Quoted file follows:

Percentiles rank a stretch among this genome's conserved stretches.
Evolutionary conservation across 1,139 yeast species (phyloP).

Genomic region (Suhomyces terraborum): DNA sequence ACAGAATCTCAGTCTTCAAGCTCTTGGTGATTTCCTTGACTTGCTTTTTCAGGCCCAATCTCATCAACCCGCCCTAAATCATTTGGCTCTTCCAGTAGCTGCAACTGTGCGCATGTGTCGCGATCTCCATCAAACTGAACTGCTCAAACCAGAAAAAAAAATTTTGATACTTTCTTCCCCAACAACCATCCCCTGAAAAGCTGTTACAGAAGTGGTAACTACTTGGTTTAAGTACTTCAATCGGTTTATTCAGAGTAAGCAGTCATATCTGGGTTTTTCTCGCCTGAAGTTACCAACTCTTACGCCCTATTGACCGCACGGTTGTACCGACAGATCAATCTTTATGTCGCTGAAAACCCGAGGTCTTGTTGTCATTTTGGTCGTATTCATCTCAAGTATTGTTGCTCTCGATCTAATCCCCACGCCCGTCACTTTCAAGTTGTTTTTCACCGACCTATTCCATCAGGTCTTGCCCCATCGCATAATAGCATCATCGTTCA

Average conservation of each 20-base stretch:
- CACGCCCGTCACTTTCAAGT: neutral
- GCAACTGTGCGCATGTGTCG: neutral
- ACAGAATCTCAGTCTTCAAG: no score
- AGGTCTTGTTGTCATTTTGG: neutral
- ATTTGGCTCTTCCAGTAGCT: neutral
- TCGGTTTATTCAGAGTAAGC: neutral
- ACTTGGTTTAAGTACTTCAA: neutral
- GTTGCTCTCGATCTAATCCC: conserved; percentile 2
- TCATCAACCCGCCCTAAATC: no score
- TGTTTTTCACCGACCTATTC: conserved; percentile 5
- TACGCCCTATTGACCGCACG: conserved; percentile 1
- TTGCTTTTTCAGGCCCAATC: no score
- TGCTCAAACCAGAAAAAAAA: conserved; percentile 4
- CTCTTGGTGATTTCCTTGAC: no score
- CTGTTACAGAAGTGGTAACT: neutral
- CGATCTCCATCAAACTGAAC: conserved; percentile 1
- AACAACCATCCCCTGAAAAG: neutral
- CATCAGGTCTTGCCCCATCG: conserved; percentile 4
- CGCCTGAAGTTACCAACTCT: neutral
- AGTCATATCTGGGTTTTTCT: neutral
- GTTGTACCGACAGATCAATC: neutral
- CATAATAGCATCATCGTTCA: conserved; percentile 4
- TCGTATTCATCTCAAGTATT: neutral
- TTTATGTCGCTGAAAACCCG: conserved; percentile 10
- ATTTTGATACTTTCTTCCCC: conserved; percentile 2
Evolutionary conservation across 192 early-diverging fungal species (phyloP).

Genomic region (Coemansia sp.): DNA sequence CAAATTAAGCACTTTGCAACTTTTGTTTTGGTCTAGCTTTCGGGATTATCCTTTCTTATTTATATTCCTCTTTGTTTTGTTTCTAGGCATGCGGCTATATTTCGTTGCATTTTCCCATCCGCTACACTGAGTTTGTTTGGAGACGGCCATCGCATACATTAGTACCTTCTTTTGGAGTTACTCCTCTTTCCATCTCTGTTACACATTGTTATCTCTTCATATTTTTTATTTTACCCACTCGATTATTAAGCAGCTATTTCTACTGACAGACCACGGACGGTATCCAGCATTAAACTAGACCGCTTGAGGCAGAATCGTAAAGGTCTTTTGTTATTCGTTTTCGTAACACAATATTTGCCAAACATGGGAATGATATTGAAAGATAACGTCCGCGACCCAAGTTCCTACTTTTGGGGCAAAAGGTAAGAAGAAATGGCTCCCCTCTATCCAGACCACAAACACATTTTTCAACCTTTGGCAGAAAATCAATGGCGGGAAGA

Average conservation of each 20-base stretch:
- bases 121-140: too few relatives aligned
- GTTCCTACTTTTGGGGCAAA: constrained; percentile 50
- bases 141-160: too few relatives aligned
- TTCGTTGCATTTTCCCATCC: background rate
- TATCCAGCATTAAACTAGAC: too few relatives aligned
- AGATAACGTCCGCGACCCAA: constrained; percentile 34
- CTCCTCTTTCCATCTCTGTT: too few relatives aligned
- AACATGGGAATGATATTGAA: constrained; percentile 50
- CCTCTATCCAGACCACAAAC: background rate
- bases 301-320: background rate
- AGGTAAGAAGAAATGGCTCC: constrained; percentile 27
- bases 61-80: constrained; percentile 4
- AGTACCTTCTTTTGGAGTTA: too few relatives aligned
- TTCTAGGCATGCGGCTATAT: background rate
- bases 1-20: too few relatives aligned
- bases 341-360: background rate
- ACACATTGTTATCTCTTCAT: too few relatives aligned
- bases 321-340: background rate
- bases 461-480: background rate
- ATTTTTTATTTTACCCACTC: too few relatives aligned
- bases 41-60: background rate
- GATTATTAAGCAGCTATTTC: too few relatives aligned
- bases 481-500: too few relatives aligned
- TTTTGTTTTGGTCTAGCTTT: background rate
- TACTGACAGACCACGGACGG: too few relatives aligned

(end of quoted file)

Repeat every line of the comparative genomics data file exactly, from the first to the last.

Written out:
Percentiles rank a stretch among this genome's conserved stretches.
Evolutionary conservation across 1,139 yeast species (phyloP).

Genomic region (Suhomyces terraborum): DNA sequence ACAGAATCTCAGTCTTCAAGCTCTTGGTGATTTCCTTGACTTGCTTTTTCAGGCCCAATCTCATCAACCCGCCCTAAATCATTTGGCTCTTCCAGTAGCTGCAACTGTGCGCATGTGTCGCGATCTCCATCAAACTGAACTGCTCAAACCAGAAAAAAAAATTTTGATACTTTCTTCCCCAACAACCATCCCCTGAAAAGCTGTTACAGAAGTGGTAACTACTTGGTTTAAGTACTTCAATCGGTTTATTCAGAGTAAGCAGTCATATCTGGGTTTTTCTCGCCTGAAGTTACCAACTCTTACGCCCTATTGACCGCACGGTTGTACCGACAGATCAATCTTTATGTCGCTGAAAACCCGAGGTCTTGTTGTCATTTTGGTCGTATTCATCTCAAGTATTGTTGCTCTCGATCTAATCCCCACGCCCGTCACTTTCAAGTTGTTTTTCACCGACCTATTCCATCAGGTCTTGCCCCATCGCATAATAGCATCATCGTTCA

Average conservation of each 20-base stretch:
- CACGCCCGTCACTTTCAAGT: neutral
- GCAACTGTGCGCATGTGTCG: neutral
- ACAGAATCTCAGTCTTCAAG: no score
- AGGTCTTGTTGTCATTTTGG: neutral
- ATTTGGCTCTTCCAGTAGCT: neutral
- TCGGTTTATTCAGAGTAAGC: neutral
- ACTTGGTTTAAGTACTTCAA: neutral
- GTTGCTCTCGATCTAATCCC: conserved; percentile 2
- TCATCAACCCGCCCTAAATC: no score
- TGTTTTTCACCGACCTATTC: conserved; percentile 5
- TACGCCCTATTGACCGCACG: conserved; percentile 1
- TTGCTTTTTCAGGCCCAATC: no score
- TGCTCAAACCAGAAAAAAAA: conserved; percentile 4
- CTCTTGGTGATTTCCTTGAC: no score
- CTGTTACAGAAGTGGTAACT: neutral
- CGATCTCCATCAAACTGAAC: conserved; percentile 1
- AACAACCATCCCCTGAAAAG: neutral
- CATCAGGTCTTGCCCCATCG: conserved; percentile 4
- CGCCTGAAGTTACCAACTCT: neutral
- AGTCATATCTGGGTTTTTCT: neutral
- GTTGTACCGACAGATCAATC: neutral
- CATAATAGCATCATCGTTCA: conserved; percentile 4
- TCGTATTCATCTCAAGTATT: neutral
- TTTATGTCGCTGAAAACCCG: conserved; percentile 10
- ATTTTGATACTTTCTTCCCC: conserved; percentile 2
Evolutionary conservation across 192 early-diverging fungal species (phyloP).

Genomic region (Coemansia sp.): DNA sequence CAAATTAAGCACTTTGCAACTTTTGTTTTGGTCTAGCTTTCGGGATTATCCTTTCTTATTTATATTCCTCTTTGTTTTGTTTCTAGGCATGCGGCTATATTTCGTTGCATTTTCCCATCCGCTACACTGAGTTTGTTTGGAGACGGCCATCGCATACATTAGTACCTTCTTTTGGAGTTACTCCTCTTTCCATCTCTGTTACACATTGTTATCTCTTCATATTTTTTATTTTACCCACTCGATTATTAAGCAGCTATTTCTACTGACAGACCACGGACGGTATCCAGCATTAAACTAGACCGCTTGAGGCAGAATCGTAAAGGTCTTTTGTTATTCGTTTTCGTAACACAATATTTGCCAAACATGGGAATGATATTGAAAGATAACGTCCGCGACCCAAGTTCCTACTTTTGGGGCAAAAGGTAAGAAGAAATGGCTCCCCTCTATCCAGACCACAAACACATTTTTCAACCTTTGGCAGAAAATCAATGGCGGGAAGA

Average conservation of each 20-base stretch:
- bases 121-140: too few relatives aligned
- GTTCCTACTTTTGGGGCAAA: constrained; percentile 50
- bases 141-160: too few relatives aligned
- TTCGTTGCATTTTCCCATCC: background rate
- TATCCAGCATTAAACTAGAC: too few relatives aligned
- AGATAACGTCCGCGACCCAA: constrained; percentile 34
- CTCCTCTTTCCATCTCTGTT: too few relatives aligned
- AACATGGGAATGATATTGAA: constrained; percentile 50
- CCTCTATCCAGACCACAAAC: background rate
- bases 301-320: background rate
- AGGTAAGAAGAAATGGCTCC: constrained; percentile 27
- bases 61-80: constrained; percentile 4
- AGTACCTTCTTTTGGAGTTA: too few relatives aligned
- TTCTAGGCATGCGGCTATAT: background rate
- bases 1-20: too few relatives aligned
- bases 341-360: background rate
- ACACATTGTTATCTCTTCAT: too few relatives aligned
- bases 321-340: background rate
- bases 461-480: background rate
- ATTTTTTATTTTACCCACTC: too few relatives aligned
- bases 41-60: background rate
- GATTATTAAGCAGCTATTTC: too few relatives aligned
- bases 481-500: too few relatives aligned
- TTTTGTTTTGGTCTAGCTTT: background rate
- TACTGACAGACCACGGACGG: too few relatives aligned